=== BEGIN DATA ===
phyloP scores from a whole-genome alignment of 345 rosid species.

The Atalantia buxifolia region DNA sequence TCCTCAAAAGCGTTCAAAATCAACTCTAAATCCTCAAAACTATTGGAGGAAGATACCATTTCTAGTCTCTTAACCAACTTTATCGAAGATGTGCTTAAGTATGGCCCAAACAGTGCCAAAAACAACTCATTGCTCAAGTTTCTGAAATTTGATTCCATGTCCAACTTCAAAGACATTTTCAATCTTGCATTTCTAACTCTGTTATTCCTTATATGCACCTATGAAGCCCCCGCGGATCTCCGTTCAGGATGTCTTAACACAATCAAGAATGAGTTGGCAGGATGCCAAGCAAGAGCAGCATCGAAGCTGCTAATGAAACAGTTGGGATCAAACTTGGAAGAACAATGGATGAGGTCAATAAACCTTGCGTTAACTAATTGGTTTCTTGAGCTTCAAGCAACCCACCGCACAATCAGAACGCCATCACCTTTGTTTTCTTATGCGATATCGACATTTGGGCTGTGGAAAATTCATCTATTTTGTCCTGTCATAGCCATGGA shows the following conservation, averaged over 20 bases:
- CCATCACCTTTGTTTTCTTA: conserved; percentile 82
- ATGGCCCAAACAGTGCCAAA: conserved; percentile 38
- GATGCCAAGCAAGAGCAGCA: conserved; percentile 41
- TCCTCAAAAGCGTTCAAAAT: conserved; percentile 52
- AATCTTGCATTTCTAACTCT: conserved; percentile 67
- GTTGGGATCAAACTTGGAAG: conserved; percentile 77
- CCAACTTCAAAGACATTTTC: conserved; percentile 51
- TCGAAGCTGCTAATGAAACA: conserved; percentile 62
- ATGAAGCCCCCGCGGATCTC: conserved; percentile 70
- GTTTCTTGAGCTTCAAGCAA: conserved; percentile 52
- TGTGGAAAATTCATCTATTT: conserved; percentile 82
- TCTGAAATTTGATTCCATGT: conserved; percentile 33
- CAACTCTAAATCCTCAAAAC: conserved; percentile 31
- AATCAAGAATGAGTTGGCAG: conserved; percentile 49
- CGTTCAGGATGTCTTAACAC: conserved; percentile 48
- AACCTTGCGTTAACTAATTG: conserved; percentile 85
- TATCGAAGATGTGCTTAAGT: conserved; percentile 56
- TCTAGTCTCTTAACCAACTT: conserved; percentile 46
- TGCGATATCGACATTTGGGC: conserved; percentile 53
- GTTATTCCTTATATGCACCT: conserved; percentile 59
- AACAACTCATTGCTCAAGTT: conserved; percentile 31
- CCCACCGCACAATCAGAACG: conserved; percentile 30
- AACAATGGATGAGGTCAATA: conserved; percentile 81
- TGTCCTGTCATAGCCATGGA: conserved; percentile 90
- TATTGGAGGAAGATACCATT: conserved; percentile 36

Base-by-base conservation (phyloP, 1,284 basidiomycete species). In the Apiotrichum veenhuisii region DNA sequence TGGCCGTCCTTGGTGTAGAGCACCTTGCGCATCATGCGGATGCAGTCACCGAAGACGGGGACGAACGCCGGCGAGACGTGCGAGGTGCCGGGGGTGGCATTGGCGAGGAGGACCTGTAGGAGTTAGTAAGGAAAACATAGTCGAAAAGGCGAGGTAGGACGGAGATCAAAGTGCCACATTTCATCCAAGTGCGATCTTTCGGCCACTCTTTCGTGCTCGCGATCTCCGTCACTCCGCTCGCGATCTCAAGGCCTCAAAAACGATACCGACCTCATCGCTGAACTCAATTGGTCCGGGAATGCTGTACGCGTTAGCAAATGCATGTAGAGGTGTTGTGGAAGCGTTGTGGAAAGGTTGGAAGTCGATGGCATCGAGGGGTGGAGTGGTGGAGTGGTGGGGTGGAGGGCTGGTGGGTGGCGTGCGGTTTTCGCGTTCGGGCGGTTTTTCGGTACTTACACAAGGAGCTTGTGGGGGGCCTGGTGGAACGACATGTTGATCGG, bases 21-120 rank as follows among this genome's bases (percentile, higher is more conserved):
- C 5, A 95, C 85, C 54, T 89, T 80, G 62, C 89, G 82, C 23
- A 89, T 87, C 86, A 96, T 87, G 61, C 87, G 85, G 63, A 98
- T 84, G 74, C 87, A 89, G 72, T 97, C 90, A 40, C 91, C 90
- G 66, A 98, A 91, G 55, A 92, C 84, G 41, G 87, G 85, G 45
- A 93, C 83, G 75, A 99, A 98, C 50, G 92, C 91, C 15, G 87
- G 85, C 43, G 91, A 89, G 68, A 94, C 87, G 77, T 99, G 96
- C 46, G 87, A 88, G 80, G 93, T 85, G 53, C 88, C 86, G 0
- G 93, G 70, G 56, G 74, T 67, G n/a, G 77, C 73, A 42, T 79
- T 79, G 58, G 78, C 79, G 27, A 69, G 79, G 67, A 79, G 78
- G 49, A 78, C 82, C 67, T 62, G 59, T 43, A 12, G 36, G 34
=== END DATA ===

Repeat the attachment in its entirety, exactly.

phyloP scores from a whole-genome alignment of 345 rosid species.

The Atalantia buxifolia region DNA sequence TCCTCAAAAGCGTTCAAAATCAACTCTAAATCCTCAAAACTATTGGAGGAAGATACCATTTCTAGTCTCTTAACCAACTTTATCGAAGATGTGCTTAAGTATGGCCCAAACAGTGCCAAAAACAACTCATTGCTCAAGTTTCTGAAATTTGATTCCATGTCCAACTTCAAAGACATTTTCAATCTTGCATTTCTAACTCTGTTATTCCTTATATGCACCTATGAAGCCCCCGCGGATCTCCGTTCAGGATGTCTTAACACAATCAAGAATGAGTTGGCAGGATGCCAAGCAAGAGCAGCATCGAAGCTGCTAATGAAACAGTTGGGATCAAACTTGGAAGAACAATGGATGAGGTCAATAAACCTTGCGTTAACTAATTGGTTTCTTGAGCTTCAAGCAACCCACCGCACAATCAGAACGCCATCACCTTTGTTTTCTTATGCGATATCGACATTTGGGCTGTGGAAAATTCATCTATTTTGTCCTGTCATAGCCATGGA shows the following conservation, averaged over 20 bases:
- CCATCACCTTTGTTTTCTTA: conserved; percentile 82
- ATGGCCCAAACAGTGCCAAA: conserved; percentile 38
- GATGCCAAGCAAGAGCAGCA: conserved; percentile 41
- TCCTCAAAAGCGTTCAAAAT: conserved; percentile 52
- AATCTTGCATTTCTAACTCT: conserved; percentile 67
- GTTGGGATCAAACTTGGAAG: conserved; percentile 77
- CCAACTTCAAAGACATTTTC: conserved; percentile 51
- TCGAAGCTGCTAATGAAACA: conserved; percentile 62
- ATGAAGCCCCCGCGGATCTC: conserved; percentile 70
- GTTTCTTGAGCTTCAAGCAA: conserved; percentile 52
- TGTGGAAAATTCATCTATTT: conserved; percentile 82
- TCTGAAATTTGATTCCATGT: conserved; percentile 33
- CAACTCTAAATCCTCAAAAC: conserved; percentile 31
- AATCAAGAATGAGTTGGCAG: conserved; percentile 49
- CGTTCAGGATGTCTTAACAC: conserved; percentile 48
- AACCTTGCGTTAACTAATTG: conserved; percentile 85
- TATCGAAGATGTGCTTAAGT: conserved; percentile 56
- TCTAGTCTCTTAACCAACTT: conserved; percentile 46
- TGCGATATCGACATTTGGGC: conserved; percentile 53
- GTTATTCCTTATATGCACCT: conserved; percentile 59
- AACAACTCATTGCTCAAGTT: conserved; percentile 31
- CCCACCGCACAATCAGAACG: conserved; percentile 30
- AACAATGGATGAGGTCAATA: conserved; percentile 81
- TGTCCTGTCATAGCCATGGA: conserved; percentile 90
- TATTGGAGGAAGATACCATT: conserved; percentile 36

Base-by-base conservation (phyloP, 1,284 basidiomycete species). In the Apiotrichum veenhuisii region DNA sequence TGGCCGTCCTTGGTGTAGAGCACCTTGCGCATCATGCGGATGCAGTCACCGAAGACGGGGACGAACGCCGGCGAGACGTGCGAGGTGCCGGGGGTGGCATTGGCGAGGAGGACCTGTAGGAGTTAGTAAGGAAAACATAGTCGAAAAGGCGAGGTAGGACGGAGATCAAAGTGCCACATTTCATCCAAGTGCGATCTTTCGGCCACTCTTTCGTGCTCGCGATCTCCGTCACTCCGCTCGCGATCTCAAGGCCTCAAAAACGATACCGACCTCATCGCTGAACTCAATTGGTCCGGGAATGCTGTACGCGTTAGCAAATGCATGTAGAGGTGTTGTGGAAGCGTTGTGGAAAGGTTGGAAGTCGATGGCATCGAGGGGTGGAGTGGTGGAGTGGTGGGGTGGAGGGCTGGTGGGTGGCGTGCGGTTTTCGCGTTCGGGCGGTTTTTCGGTACTTACACAAGGAGCTTGTGGGGGGCCTGGTGGAACGACATGTTGATCGG, bases 21-120 rank as follows among this genome's bases (percentile, higher is more conserved):
- C 5, A 95, C 85, C 54, T 89, T 80, G 62, C 89, G 82, C 23
- A 89, T 87, C 86, A 96, T 87, G 61, C 87, G 85, G 63, A 98
- T 84, G 74, C 87, A 89, G 72, T 97, C 90, A 40, C 91, C 90
- G 66, A 98, A 91, G 55, A 92, C 84, G 41, G 87, G 85, G 45
- A 93, C 83, G 75, A 99, A 98, C 50, G 92, C 91, C 15, G 87
- G 85, C 43, G 91, A 89, G 68, A 94, C 87, G 77, T 99, G 96
- C 46, G 87, A 88, G 80, G 93, T 85, G 53, C 88, C 86, G 0
- G 93, G 70, G 56, G 74, T 67, G n/a, G 77, C 73, A 42, T 79
- T 79, G 58, G 78, C 79, G 27, A 69, G 79, G 67, A 79, G 78
- G 49, A 78, C 82, C 67, T 62, G 59, T 43, A 12, G 36, G 34